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British Wildlife is the leading natural history magazine in the UK, providing essential reading for both enthusiast and professional naturalists and wildlife conservationists. Published six times a year, British Wildlife bridges the gap between popular writing and scientific literature through a combination of long-form articles, regular columns and reports, book reviews and letters.

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Conservation Land Management (CLM) is a quarterly magazine that is widely regarded as essential reading for all who are involved in land management for nature conservation, across the British Isles. CLM includes long-form articles, events listings, publication reviews, new product information and updates, reports of conferences and letters.

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Academic & Professional Books  Conservation & Biodiversity  Parks & Protected Areas

Preserving Yellowstone's Natural Conditions Science and the Perception of Nature

By: James A Pritchard(Author)
370 pages, 1 b/w illustration
Preserving Yellowstone's Natural Conditions
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  • Preserving Yellowstone's Natural Conditions ISBN: 9780803237223 Hardback Sep 1999 Usually dispatched within 5 days
Selected version: £35.99
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About this book

American ecologists seeking to influence the founders of the National Park Service had hoped that protection of the parks would create preserves where "natural conditions" could exist in an idealized presettlement state. These hopes, however, produced a bitter irony. In order to secure a naturally functioning park, officials had to provide intensive management to preserve "nature at work." For the better part of the twentieth century, the forms this management has taken have polarized public opinion.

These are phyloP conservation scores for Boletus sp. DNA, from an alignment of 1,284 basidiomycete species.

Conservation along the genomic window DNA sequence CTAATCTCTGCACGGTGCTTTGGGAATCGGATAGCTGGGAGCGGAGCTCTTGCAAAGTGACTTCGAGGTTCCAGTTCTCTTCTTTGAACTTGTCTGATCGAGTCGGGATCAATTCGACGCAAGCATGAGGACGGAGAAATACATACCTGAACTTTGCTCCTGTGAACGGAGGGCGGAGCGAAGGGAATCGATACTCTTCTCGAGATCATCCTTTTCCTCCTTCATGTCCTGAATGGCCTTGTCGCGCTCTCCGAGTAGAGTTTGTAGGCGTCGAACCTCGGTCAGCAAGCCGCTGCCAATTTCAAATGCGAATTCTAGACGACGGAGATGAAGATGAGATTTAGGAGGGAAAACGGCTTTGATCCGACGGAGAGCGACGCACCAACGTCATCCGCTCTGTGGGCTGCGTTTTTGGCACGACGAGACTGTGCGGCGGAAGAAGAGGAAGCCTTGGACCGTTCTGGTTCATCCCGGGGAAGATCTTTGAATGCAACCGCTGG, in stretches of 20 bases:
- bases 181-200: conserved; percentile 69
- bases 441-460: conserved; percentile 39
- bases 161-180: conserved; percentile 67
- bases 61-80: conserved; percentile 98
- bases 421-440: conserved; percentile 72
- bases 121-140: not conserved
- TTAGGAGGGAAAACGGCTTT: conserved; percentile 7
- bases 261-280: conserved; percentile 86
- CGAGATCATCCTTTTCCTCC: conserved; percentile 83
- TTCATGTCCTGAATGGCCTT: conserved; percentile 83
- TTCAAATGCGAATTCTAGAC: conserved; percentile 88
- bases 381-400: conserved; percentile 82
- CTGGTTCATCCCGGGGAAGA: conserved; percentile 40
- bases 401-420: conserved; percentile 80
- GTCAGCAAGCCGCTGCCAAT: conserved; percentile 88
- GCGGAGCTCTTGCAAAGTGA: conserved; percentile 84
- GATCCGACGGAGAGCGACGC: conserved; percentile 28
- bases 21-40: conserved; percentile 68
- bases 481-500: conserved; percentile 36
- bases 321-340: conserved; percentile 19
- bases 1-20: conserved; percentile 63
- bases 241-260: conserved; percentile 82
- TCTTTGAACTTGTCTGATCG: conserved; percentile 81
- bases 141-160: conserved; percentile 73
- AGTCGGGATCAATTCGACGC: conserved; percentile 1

James A. Pritchard's Preserving Yellowstone's Natural Conditions demonstrates that even the most up-to-date scientific policy could not reckon with public expectations and animal behavior. When Yellowstone stopped its bear feeding program in an attempt to restore naturally regulated bear populations, the public bemoaned the loss of the spectacle. The bears, meanwhile, had learned to associate humans with food, and the loss of reliable meals brought them into campsites. Park officials had to shoot bears that made a menace of themselves, leaving many people frustrated with the park's attempts to preserve Yellowstone as a natural ecosystem.

Pritchard believes that restoring natural conditions for bears and other animals is a sound idea. Yellowstone, he argues, represents an ecological anchor, a relatively untrammeled slice of nature. Despite decades of tampering, the park provides scientists and managers with an outdoor laboratory for examining natural processes that existed before extensive settlement.

Customer Reviews


James A. Pritchard is an environmental historian and an adjunct professor of landscape architecture at Iowa State University.

By: James A Pritchard(Author)
370 pages, 1 b/w illustration
Media reviews

"Pritchard describes the complex history of the interaction among culture, conservation strageties, expanding scientific understanding, institutional structures, and politics in the management of Yellowstone National Park [...] This is a complicated story, dispassionately told and meticulously documented with 45 pages of notes, references, and a complete index. General readers; undergratuates through professionals."

"This is one of the five most important books ever written about Yellowstone and perhaps the most important one about ecological management of the park."
– Lee Whittlesey, archivist, Yellowstone National Park

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